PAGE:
- ‘Welcome to the edge of freedom’: Biden’s boots touch down in DMZ
- Obama: Hole U.S. ‘digging out of’ requires billions more in unemployment benefits
- Obama’s regulatory agenda will cost U.S. economy $143B next year: report
- Patriot Act author on James Clapper: Fire, prosecute him
- Russia P.M. Medvedev: No amnesty for political prisoners
- Michigan GOP Senate hopeful reminds government is the ‘servant’
- Christmas, by Congress: Members mull a 15-cent tax on trees
- U.S. unemployment falls to five-year low of 7 percent; 203K jobs added
- World mourns Nelson Mandela and celebrates his life; burial set for Dec. 15
- Bill O’Reilly reminds: Nelson Mandela ‘was a communist’
Latest Camp Leatherneck Items
In southwestern Afghanistan, this reporter for The Washington Times recently hitched a ride on a helicopter manned by Afghans, including the pilot and two door gunners, as well as U.S. military personnel.
There's a bunch of turkeys at Camp Leatherneck — and they're not Marines.
Some troops serving in Afghanistan faced unnecessary increased risks to their safety because the Air Force poorly managed construction projects, an internal Defense Department investigation has found.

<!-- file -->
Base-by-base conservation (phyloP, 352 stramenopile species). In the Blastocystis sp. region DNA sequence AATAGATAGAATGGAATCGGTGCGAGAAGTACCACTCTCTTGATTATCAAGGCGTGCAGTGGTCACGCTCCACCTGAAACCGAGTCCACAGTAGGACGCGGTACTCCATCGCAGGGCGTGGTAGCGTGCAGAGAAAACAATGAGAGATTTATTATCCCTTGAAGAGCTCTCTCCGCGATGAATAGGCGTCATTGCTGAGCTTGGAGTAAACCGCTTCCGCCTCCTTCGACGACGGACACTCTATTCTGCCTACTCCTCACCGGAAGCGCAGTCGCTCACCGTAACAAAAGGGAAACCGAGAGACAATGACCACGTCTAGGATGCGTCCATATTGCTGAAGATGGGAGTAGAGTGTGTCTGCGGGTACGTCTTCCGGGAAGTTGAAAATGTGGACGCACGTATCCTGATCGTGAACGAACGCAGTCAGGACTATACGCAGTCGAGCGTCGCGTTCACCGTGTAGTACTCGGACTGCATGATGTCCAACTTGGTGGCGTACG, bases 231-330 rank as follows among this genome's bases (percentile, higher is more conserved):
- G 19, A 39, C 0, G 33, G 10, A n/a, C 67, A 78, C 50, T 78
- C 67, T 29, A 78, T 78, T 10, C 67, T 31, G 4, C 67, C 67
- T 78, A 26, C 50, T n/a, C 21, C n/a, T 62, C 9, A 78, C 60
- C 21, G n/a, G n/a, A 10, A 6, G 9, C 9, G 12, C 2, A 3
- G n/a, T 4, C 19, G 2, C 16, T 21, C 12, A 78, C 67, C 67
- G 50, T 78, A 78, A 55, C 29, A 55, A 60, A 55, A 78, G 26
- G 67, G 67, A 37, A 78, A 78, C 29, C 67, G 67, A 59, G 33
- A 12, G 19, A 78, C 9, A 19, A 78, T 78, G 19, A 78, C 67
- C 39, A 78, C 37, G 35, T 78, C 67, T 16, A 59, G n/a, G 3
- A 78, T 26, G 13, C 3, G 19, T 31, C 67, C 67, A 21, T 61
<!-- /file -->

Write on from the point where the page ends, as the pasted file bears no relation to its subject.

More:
Hours after a British soldier in Afghanistan told medics she was suffering from stomach pains, the Royal Artillery gunner unexpectedly gave birth to a boy _ the first child ever born to a member of Britain's armed forces in combat.
A British soldier has given birth to a son while serving in Afghanistan at the same camp where Prince Harry is deployed and a Taliban attack last week killed two U.S. Marines.
Heavily armed insurgents attacked a British air base in southern Afghanistan Friday, killing two U.S. Marines and wounding several other troops, U.S. officials said.
An Afghan soldier shot to death a 22-year-old Marine at an outpost in southwestern Afghanistan last month in a previously undisclosed case of apparent Afghan treachery that marked at least the seventh killing of an American military member by his supposed ally in the past six weeks, Marine officials said.
Defense Secretary Leon E. Panetta, meetings U.S. troops and Afghan leaders Wednesday, said the United States must never lose sight of its mission in the war, despite recent violence, including what appeared to be an attempted attack near the runway of a military base where he was about to land.
Secretary of Defense Leon E. Panetta told U.S. troops in Afghanistan on Wednesday that recent calamities over the desecration of corpses, the accidental burning of Korans and the murder of Afghan civilians will not weaken U.S. determination to finish the mission.